A typographic studio with the scent of the sea, thank you

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It’s may 2020. The alarm goes off at 5 in the morning. I put a face-mask on and I’m off to Levanto.  To take a plunge into the splendid Ligurian Sea? Nope, rather a hasty rush to save what remains  of an old printing workshop before everything ends up in a landfill. What remains is what  interests me. What remains is, often, what in one way or another is destined to remain for a little  longer.

Salvaging typography in levanto 

This time I’m not headed to a printing studio that is closing, but a typographic house that is  moving to another location. All modern equipment has already been transferred to the new  location and what remains here is everything that is old, that is no longer able to keep up with  the times. And these modern times are usually characterized by a mere policy of price, speed  and supply. 

Today those who print, must run.

What happens when a typographic studio closes or moves? It goes pretty much like this: you  call a company specialised in disposal and you pay to have everything that is no longer of use thrown away. But how the hell do you pay someone to throw away a piece of history of  typography? I have asked myself this question many times and have also given myself many  answers. I believe that above all else, it is a matter of lack of vision

I am a woman who deals with movable type printing and I’m sure you can imagine the  look of my male colleagues’s faces when I show up at their door. Usually they make fun of me  and if I tell them about my project they tend to laugh straight at my face. And a question always follows… “ but can you live off this stuff?”. They, who pay people to have  their history dismantled, ask me if I can live off typography. 

This is the afore-mentioned lack of vision I was talking about.


What remains of a printing workshop after dismantling? 

Let’s get back to my story in Levanto. I didn’t have time to save the characters in lead, all  the drawers had already been thrown into the bins (they are to be sold to foundries to be  remade into bullets for hunting and WOW, how miserable). 

However, many chests of drawers, tools, old printing machines remain. And above all: wooden  typefaces. An avalanche of wooden typefaces remains .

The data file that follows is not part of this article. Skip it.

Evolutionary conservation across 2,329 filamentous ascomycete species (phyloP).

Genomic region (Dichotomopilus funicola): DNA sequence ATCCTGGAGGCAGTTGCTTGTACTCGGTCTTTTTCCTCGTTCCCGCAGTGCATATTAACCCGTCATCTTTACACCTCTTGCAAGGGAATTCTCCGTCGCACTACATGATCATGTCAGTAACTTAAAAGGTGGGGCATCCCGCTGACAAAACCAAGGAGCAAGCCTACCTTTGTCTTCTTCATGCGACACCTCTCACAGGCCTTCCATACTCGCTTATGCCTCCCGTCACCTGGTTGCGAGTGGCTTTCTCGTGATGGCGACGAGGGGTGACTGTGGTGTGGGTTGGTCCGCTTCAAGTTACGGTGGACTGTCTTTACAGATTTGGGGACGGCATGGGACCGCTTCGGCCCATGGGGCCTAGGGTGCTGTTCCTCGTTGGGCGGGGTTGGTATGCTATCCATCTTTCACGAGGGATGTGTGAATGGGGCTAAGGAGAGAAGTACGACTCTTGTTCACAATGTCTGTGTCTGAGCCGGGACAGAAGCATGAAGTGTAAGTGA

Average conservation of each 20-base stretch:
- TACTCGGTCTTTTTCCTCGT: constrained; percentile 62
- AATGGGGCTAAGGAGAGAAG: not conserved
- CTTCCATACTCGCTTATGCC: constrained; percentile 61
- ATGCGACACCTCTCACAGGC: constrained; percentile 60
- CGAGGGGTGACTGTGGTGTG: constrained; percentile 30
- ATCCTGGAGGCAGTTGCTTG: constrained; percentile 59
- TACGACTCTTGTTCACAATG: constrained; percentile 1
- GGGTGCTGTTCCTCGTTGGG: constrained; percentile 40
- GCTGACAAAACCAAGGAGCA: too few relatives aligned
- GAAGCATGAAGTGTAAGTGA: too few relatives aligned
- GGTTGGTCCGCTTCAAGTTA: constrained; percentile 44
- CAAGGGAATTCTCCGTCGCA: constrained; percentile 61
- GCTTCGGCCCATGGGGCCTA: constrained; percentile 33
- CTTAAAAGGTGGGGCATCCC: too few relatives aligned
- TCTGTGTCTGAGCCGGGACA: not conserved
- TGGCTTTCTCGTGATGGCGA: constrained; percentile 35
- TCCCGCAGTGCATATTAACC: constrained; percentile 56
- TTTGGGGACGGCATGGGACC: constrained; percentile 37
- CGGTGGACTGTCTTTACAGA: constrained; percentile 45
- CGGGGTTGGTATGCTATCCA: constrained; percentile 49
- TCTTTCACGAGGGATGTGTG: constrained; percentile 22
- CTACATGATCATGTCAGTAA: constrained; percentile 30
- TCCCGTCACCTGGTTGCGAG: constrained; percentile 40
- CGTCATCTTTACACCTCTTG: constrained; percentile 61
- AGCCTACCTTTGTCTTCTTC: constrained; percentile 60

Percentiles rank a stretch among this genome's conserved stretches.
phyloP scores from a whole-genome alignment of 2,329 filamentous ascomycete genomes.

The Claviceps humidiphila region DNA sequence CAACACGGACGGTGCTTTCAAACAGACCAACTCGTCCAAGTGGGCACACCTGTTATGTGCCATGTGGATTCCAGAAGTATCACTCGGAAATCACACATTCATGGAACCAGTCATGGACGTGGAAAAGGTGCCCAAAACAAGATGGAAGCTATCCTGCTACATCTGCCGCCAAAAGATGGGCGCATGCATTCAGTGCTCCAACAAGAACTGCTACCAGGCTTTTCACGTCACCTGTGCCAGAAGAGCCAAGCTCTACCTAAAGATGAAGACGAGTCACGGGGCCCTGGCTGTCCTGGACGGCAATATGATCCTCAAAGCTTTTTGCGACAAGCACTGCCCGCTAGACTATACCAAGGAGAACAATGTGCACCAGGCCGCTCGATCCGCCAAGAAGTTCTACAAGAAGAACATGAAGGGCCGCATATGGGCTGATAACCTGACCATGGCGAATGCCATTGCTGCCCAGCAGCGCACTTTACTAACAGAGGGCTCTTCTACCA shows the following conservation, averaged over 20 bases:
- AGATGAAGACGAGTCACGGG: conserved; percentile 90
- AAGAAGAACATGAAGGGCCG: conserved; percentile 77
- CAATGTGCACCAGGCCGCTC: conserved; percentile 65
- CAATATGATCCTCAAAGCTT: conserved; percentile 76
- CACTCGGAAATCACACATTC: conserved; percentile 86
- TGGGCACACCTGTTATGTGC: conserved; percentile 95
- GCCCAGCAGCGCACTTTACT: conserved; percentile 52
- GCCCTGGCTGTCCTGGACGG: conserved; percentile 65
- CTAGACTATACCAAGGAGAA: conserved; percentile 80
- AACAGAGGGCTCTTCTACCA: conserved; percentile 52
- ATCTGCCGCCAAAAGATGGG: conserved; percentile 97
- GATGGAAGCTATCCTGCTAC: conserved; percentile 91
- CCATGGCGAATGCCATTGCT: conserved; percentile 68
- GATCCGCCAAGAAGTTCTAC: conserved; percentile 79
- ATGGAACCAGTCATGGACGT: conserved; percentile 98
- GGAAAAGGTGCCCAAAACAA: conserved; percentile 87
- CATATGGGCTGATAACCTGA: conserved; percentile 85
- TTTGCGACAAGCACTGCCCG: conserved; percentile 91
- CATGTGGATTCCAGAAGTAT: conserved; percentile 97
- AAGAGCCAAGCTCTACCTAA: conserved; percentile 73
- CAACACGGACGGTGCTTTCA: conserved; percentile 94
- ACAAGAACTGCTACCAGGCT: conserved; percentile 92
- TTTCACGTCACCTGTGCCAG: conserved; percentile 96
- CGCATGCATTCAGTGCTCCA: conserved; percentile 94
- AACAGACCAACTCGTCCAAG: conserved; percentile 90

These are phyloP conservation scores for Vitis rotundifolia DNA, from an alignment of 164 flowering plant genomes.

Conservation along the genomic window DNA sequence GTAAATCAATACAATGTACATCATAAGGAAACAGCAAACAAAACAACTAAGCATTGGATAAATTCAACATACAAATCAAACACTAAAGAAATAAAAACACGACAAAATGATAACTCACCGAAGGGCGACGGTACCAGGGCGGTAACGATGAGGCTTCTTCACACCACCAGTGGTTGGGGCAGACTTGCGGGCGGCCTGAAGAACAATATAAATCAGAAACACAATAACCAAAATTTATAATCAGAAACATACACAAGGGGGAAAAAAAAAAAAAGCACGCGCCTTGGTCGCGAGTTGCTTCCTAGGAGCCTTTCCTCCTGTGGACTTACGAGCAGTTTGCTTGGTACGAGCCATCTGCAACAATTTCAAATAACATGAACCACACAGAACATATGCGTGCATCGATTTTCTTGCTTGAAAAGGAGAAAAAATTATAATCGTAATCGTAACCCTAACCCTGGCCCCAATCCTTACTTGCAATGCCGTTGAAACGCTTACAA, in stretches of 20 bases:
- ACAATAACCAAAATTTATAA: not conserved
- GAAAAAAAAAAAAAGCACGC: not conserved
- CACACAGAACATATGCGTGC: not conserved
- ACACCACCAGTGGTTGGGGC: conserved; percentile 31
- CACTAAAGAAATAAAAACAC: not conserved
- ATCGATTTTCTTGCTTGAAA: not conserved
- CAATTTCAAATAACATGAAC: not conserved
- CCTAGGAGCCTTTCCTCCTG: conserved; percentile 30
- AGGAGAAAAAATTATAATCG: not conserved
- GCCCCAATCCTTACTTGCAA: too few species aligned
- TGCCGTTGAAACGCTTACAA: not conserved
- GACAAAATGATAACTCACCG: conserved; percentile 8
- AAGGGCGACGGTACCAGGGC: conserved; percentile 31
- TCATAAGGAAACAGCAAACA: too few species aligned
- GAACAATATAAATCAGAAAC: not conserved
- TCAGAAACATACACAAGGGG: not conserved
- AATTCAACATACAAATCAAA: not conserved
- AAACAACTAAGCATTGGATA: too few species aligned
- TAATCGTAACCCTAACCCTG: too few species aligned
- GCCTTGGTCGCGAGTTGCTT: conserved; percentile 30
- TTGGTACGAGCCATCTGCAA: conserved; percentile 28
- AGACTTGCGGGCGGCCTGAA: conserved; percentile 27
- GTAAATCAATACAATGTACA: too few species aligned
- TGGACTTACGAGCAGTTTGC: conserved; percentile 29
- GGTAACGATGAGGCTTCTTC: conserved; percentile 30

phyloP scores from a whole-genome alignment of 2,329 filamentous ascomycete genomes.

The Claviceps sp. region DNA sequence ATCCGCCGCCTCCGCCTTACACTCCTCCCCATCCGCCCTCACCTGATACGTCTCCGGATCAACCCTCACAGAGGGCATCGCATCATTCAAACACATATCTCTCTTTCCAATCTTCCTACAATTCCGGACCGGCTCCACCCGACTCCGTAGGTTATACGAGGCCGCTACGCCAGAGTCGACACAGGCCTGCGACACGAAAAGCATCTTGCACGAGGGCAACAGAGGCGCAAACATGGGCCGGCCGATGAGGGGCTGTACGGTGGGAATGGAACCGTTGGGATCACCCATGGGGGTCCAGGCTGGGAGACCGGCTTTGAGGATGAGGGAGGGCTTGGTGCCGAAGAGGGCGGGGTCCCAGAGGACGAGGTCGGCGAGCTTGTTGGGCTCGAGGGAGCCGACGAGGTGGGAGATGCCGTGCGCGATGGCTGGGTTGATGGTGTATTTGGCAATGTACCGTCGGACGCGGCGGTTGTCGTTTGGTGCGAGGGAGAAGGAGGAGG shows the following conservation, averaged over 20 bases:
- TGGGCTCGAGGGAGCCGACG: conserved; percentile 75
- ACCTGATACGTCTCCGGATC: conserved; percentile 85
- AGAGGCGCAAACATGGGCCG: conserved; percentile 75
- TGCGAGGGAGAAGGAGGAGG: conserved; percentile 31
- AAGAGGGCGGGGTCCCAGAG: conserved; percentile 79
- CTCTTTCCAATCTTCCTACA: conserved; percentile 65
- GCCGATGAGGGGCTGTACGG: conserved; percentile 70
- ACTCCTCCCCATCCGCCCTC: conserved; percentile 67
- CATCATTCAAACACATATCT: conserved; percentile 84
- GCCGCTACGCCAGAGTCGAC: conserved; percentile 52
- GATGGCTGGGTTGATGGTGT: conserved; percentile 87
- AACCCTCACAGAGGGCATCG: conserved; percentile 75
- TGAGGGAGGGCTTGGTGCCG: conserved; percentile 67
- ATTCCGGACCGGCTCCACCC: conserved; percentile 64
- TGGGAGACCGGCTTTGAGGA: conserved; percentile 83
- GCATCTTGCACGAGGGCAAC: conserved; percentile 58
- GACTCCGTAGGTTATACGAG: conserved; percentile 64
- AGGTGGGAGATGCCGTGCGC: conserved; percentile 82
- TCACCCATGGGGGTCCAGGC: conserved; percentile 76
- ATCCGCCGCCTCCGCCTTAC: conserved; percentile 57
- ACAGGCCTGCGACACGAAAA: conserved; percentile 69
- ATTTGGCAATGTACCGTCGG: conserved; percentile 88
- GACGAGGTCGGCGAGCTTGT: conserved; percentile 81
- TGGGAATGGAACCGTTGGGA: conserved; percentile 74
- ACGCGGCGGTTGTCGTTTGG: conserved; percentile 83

I have always been fascinated by labels glued on drawers. Sometimes they make me laugh;  other times I try to read them in sequence to form a sentence. They weren’t put there for decoration though, they told the printer what typeface was stored in that exact drawer.  A visual reminder, to find typefaces more easily (I’m doing the same in my Atelier, and at some point I will tell you about this mad endeavor of mine). 

I also found a fairly recent book on the floor which intrigued me: “Words of the dialect of  Monterosso al Mare”. And then, glued to the wall, a print pops up, telling me a little piece of the history of these places (mountain community of the Riviera of La Spezia). Machines and typefaces are essential to bring forth the job of typographic printing, obviously,  but I also need to bring a bit of the soul of these places with me. This is the kind of typographer way I want to be: absorbed in the craft of these small and seemingly insignificant details. 

Sacred and profane on the same wall of this printing workshop. Leonardo’s Last Supper and  Max’s calendar. I love it. 

Some of the alphabets left were still in their drawers. Others, however, had been thrown into cardboard boxes, resulting in a fascinating-looking mixture of things that required days and days of work to recompose and put together again, letter by letter. 

Egyptians, sans serifs, fantasy typefaces and everything in between comes out.  Everything is lathered in dust and dirt. Some large typefaces had been nailed to a wooden board to make a stool (OOOFT, Lord give me strength)! 

They have all been saved and all have been cleaned, tidied up and archived (I think I still have a few boxes to clean, even though it’s been three years, but cleaning and tidying up takes a long time). 

Check out this before/after. Incredible right?

The serif character used for studies on love, take care to go crazy for a hug– the poster that celebrates the famous poem by Franco Arminio – comes from here. Did you recognize it?  

Then suddenly she pops out, a small box, completely destroyed. I barely get to open it and its rotten wood crumbles right off my hands. However, the alphabet of typefaces it contains is still intact. It is called “Imperatrice” and was produced by Xilografia di Verona. Here’s some  of the peculiarities of this set: some letters have variants, some are full and others empty (a, o,  p, q, b, d…) 

Furthermore, ascenders and descenders are very long, like the letters p,q ,d,b … (in  typography ascenders and descenders are the parts of the letter that extend above or below the  baseline. They help improve the clarity and readability of the text and are important for  maintaining visual harmony between letters) . 

Look at the before/after. A salvaging job that took a long time, considering that this wooden  series is very very small.

I have many more typographical adventures to tell you. I won’t do it chronologically; Between  one printing workshop and another , a lot has happened in five years. However I just couldn’t  have the first article of this blog to at least smell of the sea. 

Otherwise, how could we call it a plunge into the past

Si stampi chi può!

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